Settling the HD debate WAS: Re: [mythtv-users] A warning about
adeffs at gmail.com
Wed Nov 2 12:50:53 EST 2005
On Tuesday 01 November 2005 13:54, Robert Denier wrote:
> On Tue, 2005-11-01 at 10:57 -0500, Steve Adeff wrote:
> > On Monday 31 October 2005 15:20, Robert Denier wrote:
> > > I didn't see this mentioned so I thought I'd add it. Hard drives come
> > > with different amounts of cache ram. I believe 16MB is about the
> > > largest out now.
> > >
> > > The point being that a larger cache may result in a bit less work for
> > > the moving components which in turn may result in longer life. I'm not
> > > sure this would matter in practice though. Still, if your getting a
> > > new drive, I'd look for at least an 8MB cache for performance reasons
> > > if nothing else..
> > in fact all the extra cache does is allow the drive to appear to operate
> > faster. hdparm has a -t and -T tests, one for cache speeds one for actual
> > disk speeds. Since the amount of data being written stays the same there
> > is
> Cache is potentially useful against wear and tear if it causes the total
> amount of head motion to be less. Perhaps the program asks for the
> first 50KB right then, but in a subsequent operation 5 seconds later it
> asks for the next 50KB. Now the head could be anywhere 5 seconds later
> and have to go back to read that next 50kb. If, on the other hand, it
> read the next 100KB into cache memory during the initial read, it can
> directly refer to that and save on one positioning of the head.
> Does it work exactly like this in practice? I don't know. I never
> studied caching algorithms to that degree, and from what someone else
> said, the cache size doesn't seem to affect reliability in practice, and
> in the end those are the results that matter.
> Still, caching is an important technology. No, it doesn't always work,
> but you wouldn't see it all over computer architecture if it didn't have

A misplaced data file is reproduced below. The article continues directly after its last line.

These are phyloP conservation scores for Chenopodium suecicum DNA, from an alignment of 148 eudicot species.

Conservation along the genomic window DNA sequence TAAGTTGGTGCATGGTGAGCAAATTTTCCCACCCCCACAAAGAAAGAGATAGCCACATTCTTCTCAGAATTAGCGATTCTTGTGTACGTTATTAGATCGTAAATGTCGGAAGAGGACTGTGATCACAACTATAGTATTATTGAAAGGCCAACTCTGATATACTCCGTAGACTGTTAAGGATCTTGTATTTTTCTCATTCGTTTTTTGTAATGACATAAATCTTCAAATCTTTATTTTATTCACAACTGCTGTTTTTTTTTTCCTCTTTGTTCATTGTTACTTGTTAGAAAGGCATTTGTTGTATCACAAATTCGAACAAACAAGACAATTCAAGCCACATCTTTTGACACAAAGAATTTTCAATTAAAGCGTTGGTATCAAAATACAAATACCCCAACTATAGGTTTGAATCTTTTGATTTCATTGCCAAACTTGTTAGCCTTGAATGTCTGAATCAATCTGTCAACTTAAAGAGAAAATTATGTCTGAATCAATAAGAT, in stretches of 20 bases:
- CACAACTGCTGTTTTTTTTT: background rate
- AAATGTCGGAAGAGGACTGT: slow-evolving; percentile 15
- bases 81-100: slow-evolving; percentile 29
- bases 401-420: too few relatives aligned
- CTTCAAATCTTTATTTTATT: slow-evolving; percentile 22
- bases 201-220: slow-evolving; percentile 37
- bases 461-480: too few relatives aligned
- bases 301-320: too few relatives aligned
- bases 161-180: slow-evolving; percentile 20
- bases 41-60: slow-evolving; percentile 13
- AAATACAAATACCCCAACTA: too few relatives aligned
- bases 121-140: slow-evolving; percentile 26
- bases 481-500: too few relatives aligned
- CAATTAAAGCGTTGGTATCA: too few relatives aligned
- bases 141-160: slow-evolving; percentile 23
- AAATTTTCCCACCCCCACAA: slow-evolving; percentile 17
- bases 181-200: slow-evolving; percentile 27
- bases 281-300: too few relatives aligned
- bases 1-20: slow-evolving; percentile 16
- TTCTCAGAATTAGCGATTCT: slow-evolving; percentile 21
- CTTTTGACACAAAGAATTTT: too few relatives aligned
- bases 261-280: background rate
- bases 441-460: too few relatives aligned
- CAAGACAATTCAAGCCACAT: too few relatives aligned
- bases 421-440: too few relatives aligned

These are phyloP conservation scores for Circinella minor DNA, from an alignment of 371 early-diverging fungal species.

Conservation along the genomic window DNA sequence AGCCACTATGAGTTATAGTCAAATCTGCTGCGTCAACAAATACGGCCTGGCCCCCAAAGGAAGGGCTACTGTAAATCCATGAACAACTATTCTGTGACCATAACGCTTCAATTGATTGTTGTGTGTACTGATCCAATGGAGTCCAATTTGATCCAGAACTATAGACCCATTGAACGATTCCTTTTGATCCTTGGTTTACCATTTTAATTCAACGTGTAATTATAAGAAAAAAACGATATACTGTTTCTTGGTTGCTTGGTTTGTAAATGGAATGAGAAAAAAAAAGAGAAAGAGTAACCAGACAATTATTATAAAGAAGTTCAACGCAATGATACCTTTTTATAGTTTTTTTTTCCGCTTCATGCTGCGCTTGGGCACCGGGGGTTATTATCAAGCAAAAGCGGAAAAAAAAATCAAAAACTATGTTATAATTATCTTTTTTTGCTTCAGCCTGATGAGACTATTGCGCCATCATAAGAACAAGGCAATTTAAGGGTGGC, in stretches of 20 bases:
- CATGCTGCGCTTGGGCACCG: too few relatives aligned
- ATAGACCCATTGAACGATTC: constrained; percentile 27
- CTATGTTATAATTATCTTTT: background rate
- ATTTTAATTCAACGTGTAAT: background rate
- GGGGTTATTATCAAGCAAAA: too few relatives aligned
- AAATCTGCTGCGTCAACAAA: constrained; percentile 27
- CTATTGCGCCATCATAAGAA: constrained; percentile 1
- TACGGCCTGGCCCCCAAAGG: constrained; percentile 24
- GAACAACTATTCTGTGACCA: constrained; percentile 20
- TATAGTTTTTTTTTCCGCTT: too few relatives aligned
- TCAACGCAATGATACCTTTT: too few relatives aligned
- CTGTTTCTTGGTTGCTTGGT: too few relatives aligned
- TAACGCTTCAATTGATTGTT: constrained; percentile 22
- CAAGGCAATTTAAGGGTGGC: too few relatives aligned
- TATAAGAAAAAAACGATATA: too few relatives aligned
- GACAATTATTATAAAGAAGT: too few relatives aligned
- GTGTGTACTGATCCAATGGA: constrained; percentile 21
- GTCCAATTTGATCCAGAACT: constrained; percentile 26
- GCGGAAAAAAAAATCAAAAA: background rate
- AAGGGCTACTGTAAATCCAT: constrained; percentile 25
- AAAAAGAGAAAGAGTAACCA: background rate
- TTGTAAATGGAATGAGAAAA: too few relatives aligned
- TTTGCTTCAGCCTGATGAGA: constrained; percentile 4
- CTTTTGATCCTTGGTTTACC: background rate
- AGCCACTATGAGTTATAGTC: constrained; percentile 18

> some significant benefits...
except that a drive can be given a command to write cached data immediately.
Otherwise if the drive were to lose power suddenly, any data in the cache
would be lost. so the operating system basically sends this command to the
drive after every "save this data to the disk" command. The cache comes in
when your say writing a 200meg file to the disk. The cache is used as a
buffer to negate the time delay of head movement as it seeks to empty areas
on the platter. So if your drive has 50megs free here, 5 there, 10 somewhere
else, etc. as it writes the 200meg file and has to seek between these points,
the cache lets the processer keep sending the drive data without it having to
slow down for these head movements. Small 100K, 50K files are sent to the
drive followed by the "save cache data to disk" command.
You could rewrite how the ide drivers do this, and I think linux actually
makes it easier by changing compile time variables, and perhaps even
load-time variables, but its silly to do this unless you really know what you
are doing and how this all works together (or your playing with it to see how
it all works).
From what I remember, the heads sit on a silicone-viscous bearing, basically a
gel bearing (as opposed to, say a ball-bearing bearing). This gel can handle
the movement of the head back and forth basically indefinitely (assuming
proper manufacturing with no flaws beyond specifications), and since the
mechanism moving the head back and forth is operated by electromagnets there
is no motor/gearing to wear.
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